coppasaug231933In 1922 Coppa opened yet another restaurant, at 120 Spring Street, offering “old-time dinners,” possibly so-called because they were paired with illicit wine. Joseph was often arrested in raids by prohibition agents, and Victor once escaped by running out the back door. It’s possible the restaurant was officially padlocked for a time because in 1933 it “re-opened,” with the unveiling of a painting by the ever-faithful Maynard Dixon of a nude woman dressed only in shoes, stockings, and a large-brimmed hat with her legs crossed atop the table, toasting an obese man opposite her [see 1933 advertisement]. The same image was used on the cover of the restaurant’s menu at its final location, 241 Pine. That closed in December 1939, marking the end of Joe Coppa’s long culinary career.

Joseph’s wife, Elizabeth, who had been the dining room manager and cashier, died in 1938. After his retirement he took up painting, focusing on portraits of men such as business magnates, Italian dictator Benito Mussolini, and poet George Sterling.

© Jan Whitaker, 2015

3 Comments

Filed under atmosphere, Offbeat places, restaurant decor

The dining room light and dark

lightingcongresshotel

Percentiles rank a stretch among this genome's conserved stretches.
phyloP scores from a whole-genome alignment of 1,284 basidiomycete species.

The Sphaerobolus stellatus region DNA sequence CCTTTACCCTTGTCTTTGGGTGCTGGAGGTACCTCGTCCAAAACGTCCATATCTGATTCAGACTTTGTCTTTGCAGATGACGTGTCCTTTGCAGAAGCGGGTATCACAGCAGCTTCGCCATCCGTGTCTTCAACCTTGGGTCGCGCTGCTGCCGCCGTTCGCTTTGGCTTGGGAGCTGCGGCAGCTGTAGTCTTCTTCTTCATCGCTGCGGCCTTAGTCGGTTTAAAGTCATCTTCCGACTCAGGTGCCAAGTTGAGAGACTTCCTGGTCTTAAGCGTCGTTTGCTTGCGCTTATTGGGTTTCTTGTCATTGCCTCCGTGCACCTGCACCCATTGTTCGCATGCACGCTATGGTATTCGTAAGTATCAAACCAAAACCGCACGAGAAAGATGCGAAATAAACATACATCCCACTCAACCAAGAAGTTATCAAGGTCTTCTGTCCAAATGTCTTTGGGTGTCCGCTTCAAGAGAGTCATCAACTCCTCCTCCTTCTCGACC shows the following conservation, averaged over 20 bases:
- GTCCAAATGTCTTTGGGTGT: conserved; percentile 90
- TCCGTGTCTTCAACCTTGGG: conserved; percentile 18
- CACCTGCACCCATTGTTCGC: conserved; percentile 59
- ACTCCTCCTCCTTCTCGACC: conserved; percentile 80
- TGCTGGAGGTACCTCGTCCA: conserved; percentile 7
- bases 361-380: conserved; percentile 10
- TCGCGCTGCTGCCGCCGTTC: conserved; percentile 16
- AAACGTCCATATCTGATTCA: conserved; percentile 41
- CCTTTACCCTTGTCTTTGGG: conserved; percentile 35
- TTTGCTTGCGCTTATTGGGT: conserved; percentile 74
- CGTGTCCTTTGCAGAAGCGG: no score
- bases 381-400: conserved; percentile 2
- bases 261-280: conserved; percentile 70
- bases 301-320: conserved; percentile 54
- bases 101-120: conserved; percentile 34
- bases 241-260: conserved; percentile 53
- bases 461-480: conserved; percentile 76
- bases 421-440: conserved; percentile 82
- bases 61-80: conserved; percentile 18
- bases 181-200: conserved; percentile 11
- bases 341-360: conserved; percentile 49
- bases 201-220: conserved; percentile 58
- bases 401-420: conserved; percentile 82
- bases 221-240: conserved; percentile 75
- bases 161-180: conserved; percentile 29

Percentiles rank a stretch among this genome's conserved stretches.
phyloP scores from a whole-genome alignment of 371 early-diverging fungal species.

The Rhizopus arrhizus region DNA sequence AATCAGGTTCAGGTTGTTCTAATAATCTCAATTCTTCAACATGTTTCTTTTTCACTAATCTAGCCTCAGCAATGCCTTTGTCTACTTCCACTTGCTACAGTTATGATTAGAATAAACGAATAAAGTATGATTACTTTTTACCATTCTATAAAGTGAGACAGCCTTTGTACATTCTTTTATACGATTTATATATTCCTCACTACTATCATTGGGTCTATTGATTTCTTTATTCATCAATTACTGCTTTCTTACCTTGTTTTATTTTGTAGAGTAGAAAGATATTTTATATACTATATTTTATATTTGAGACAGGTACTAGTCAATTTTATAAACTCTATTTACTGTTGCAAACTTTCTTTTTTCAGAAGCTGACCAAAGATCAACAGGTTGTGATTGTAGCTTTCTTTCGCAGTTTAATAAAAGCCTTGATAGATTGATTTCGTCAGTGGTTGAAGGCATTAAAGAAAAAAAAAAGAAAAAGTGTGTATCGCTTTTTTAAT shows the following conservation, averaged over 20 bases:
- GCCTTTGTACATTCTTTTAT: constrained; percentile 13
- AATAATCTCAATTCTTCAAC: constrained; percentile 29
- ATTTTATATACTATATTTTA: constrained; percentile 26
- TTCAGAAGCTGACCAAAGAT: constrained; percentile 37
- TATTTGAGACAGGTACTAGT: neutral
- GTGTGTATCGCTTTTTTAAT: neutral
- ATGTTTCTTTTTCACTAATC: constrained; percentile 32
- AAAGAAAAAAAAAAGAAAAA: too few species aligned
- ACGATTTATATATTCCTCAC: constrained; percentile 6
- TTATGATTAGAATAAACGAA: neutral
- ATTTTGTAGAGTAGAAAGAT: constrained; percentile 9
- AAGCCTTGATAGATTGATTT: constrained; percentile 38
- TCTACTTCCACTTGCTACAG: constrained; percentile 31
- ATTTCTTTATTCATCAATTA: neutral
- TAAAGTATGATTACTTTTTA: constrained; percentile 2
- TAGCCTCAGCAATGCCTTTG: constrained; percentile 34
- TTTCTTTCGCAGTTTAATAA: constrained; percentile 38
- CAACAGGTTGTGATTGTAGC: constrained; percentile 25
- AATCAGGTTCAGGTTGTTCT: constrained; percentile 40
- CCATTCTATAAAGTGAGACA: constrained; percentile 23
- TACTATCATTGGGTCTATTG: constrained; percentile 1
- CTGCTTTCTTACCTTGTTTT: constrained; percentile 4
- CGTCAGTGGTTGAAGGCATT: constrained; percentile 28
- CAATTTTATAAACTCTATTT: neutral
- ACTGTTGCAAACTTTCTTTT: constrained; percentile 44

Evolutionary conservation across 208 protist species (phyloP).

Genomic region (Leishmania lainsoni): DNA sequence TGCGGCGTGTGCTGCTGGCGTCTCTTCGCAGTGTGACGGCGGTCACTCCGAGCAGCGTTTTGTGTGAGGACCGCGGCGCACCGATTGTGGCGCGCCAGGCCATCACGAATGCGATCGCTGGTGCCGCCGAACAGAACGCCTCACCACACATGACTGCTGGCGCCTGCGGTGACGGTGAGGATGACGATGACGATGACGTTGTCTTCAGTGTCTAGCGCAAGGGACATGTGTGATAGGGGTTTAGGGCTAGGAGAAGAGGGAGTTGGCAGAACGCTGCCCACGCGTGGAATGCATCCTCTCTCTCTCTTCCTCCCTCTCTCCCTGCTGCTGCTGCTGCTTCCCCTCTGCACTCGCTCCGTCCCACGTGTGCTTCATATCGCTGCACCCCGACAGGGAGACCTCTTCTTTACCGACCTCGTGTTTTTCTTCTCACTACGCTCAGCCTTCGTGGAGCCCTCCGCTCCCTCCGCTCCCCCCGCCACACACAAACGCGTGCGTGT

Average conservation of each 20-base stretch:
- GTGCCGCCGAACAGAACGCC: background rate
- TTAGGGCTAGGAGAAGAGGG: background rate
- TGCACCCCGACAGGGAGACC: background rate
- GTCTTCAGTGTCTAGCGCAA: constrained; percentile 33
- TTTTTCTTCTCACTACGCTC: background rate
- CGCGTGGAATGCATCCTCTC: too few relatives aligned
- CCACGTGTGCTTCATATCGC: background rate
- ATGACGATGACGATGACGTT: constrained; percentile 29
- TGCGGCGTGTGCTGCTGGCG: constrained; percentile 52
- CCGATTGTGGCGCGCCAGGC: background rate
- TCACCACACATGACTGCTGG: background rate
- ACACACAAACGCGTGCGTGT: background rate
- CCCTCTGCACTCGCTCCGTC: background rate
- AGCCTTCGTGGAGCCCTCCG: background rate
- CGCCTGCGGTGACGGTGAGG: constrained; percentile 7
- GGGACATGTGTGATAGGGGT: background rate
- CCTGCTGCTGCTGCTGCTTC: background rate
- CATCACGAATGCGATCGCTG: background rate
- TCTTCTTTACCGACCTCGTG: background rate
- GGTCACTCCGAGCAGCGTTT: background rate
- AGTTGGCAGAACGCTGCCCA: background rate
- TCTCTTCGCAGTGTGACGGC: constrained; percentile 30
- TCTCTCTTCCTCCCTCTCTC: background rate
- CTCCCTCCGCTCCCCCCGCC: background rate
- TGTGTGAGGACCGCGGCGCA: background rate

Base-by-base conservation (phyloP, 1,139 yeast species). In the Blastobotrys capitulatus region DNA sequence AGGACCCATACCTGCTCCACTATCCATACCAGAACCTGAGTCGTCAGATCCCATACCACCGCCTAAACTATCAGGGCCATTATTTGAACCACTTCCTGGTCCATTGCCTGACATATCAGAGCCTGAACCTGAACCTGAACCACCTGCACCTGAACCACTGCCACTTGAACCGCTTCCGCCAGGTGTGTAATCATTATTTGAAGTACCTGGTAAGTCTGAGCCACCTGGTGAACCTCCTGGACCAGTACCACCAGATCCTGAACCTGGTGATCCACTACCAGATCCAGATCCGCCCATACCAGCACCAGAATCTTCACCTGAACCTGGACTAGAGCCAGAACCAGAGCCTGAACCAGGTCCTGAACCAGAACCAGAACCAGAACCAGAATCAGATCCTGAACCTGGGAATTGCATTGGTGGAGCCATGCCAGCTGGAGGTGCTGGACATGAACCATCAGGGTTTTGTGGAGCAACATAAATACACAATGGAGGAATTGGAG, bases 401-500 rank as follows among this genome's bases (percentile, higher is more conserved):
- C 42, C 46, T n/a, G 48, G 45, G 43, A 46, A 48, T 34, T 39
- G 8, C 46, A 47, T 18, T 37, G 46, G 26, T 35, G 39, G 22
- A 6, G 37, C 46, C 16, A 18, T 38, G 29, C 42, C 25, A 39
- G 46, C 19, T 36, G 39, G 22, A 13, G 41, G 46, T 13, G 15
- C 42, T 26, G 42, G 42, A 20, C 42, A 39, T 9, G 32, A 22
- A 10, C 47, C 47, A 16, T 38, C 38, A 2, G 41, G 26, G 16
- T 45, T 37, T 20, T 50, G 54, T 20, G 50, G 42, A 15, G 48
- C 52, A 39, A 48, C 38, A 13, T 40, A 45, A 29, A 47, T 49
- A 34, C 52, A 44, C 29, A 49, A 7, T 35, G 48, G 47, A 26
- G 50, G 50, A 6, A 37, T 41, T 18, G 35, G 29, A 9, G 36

Diners are not usually aware of lighting in restaurants but it plays an important role in making them comfortable – or not – and in conveying a sense of what kind of space they are in.

Although psychologists say that humans, like other animals, prefer to eat in a dim, safe space like a cave, darkness has not always been prized. The specific meaning of lightness and darkness in restaurants is encoded in history and has varied through the decades.

Here is the simplified version: In the 19th century darkness in an eating place usually signaled that it was disreputable, that it entertained the sort of guests who would not be welcome in polite society. But this equation changed in the 20th century as it became easier and cheaper to provide light. Places with bright lights, first thought attractive, became viewed by many as garish and cheap. Darkness, or at least a degree of dimness, now became associated with fashionability and “atmosphere.”

Through much of the 19th century darkness was associated with poverty and vice. The average oyster cellar was a below-ground dive possessing the three Ds: darkness, dampness, and dirt. A visitor to one of these places in New York in 1845 described rickety chairs and walls blackened with smoke. Overall, he wrote, it was “so dark and damp that the bivalves might have fancied themselves in their native mud.” By contrast a first-class oyster house was set apart from the rest by its bright gaslights, damask draperies, marble topped tables, crystal decanters, large mirrors, and paintings of scantily clad women.

The notion that dark equals dirty has not vanished even today. Unless a restaurant is in the luxury or upscale class, darkness is suspicious. Starting in the teens, inexpensive chain restaurants specializing in fast food were always bright, not only to prove to customers that they were clean but also because bright lights kept customers from lingering.